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Effort underway to ease Central Oregon ‘child care desert’


Bend is in the process of making it easier for child care facilities to open and expand — a key issue that has prompted pleas for assistance due to costly development fees.

Families and providers are calling Central Oregon a “child care desert.” That’s because only about 3,000 child care spots are available to about 9,000 children who need care in Deschutes County, according to study by Oregon State University and Portland State University.

To encourage current child care facilities to expand and new facilities to open, a proposal has been put to the Bend City Council to reduce system development charges by 70 percent for child care facilities.

Currently, a facility could face tens of thousands of dollars in charges. Not only does that discourage new facilities, but the cost is passed along to Central Oregon families who are faced with a big decision.

Stephanie Senner is the chair of the Bend Economic Development Advisory Board. She’s also a parent who had to make a tough call when she and her family moved to Bend.

“My husband’s a stay-at-home father because we were unable to find available, affordable child care,” Senner said. “And at the end of the day, we need people in Bend to work. One of the biggest inhibitors to growth for local Bend businesses is not being able to find people to work.”

“If we have available and affordable child care, then people can go to work more than part-time or as much as they want to. And that way, we’re giving people the option to bring in the kind of money they need for their family.”

System development charges are collected to offset the cost of development on existing public infrastructure and, according to Russ Grayson, Bend’s development services director, those fees can get very high.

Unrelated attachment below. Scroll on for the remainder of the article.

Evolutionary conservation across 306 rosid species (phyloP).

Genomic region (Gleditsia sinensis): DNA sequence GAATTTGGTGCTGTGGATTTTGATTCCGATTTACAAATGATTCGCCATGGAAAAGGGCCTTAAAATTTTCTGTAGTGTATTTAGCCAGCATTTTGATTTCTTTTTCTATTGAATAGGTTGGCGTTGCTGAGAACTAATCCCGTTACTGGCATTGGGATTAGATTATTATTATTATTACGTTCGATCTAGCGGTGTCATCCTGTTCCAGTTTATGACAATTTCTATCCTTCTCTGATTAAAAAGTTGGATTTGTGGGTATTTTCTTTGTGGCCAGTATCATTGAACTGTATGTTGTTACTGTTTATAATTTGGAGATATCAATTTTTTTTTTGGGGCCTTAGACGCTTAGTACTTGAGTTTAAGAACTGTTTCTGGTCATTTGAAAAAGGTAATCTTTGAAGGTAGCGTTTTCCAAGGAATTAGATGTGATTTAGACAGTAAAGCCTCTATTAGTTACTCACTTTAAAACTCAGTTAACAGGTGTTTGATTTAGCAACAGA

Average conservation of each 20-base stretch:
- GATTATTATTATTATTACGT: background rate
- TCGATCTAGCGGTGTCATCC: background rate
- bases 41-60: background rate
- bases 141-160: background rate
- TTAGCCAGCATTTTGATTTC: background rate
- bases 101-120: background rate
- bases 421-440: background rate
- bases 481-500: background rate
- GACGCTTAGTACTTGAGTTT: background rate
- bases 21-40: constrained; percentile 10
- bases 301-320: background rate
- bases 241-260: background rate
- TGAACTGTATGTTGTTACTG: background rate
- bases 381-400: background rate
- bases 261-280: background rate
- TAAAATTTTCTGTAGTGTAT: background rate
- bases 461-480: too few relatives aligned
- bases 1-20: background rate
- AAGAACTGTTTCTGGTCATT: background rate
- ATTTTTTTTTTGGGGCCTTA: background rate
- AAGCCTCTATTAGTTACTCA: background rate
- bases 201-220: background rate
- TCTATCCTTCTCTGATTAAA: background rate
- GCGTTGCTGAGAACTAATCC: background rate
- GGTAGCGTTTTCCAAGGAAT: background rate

“That current rate is over $18,000 per thousand square foot of facility. So it’s a significant figure,” Grayson said. “So you’re talking 20, 30, 40, $50,000 for someone trying to open a day care. And for that business model, that’s a pretty significant charge.”

The Bend Chamber conducted a survey over the summer to better understand how child care affects a community. Chamber President Katy Brooks spoke at Wednesday night’s city council meeting to encourage councilors to look at options to ease the burden of child care. Several parents also spoke to the council, as well as a child care center owner facing large fees after moving to a new location.

“This is a huge issue for families. It can cost more than your mortgage every month, depending on how many kids,” Brooks said. “And in addition to that, it really dictates whether or not you enter the workforce. From the employer stance, it impacts productivity, it impacts your ability to grow.”

Along with child care being expensive to provide and pay for, it’s a struggle for families to even find child care.

At Inspire Early Learning Centers in Bend, there are 54 unborn children on the waiting list, and other facilities have wait lists of more than a year.

Executive Director Kara Tachikawa said the conversation around child care is due for a change.

“Child care is not just a women’s issue. It’s not just a young families issue. It really is an economic issue that is affecting our workforce in Central Oregon,” she said. “So if we are able to start providing more options for child care, higher quality, we’re increasing families opportunities right now, employers opportunities to have more employees.”

City Manager Eric King told councilors Wednesday that they will be presented with the ordinance to reduce fees for child care facilities by 70 percent at their next meeting, on Dec. 5. At that time they can pass it as an emergency or take an official vote at the following meeting.

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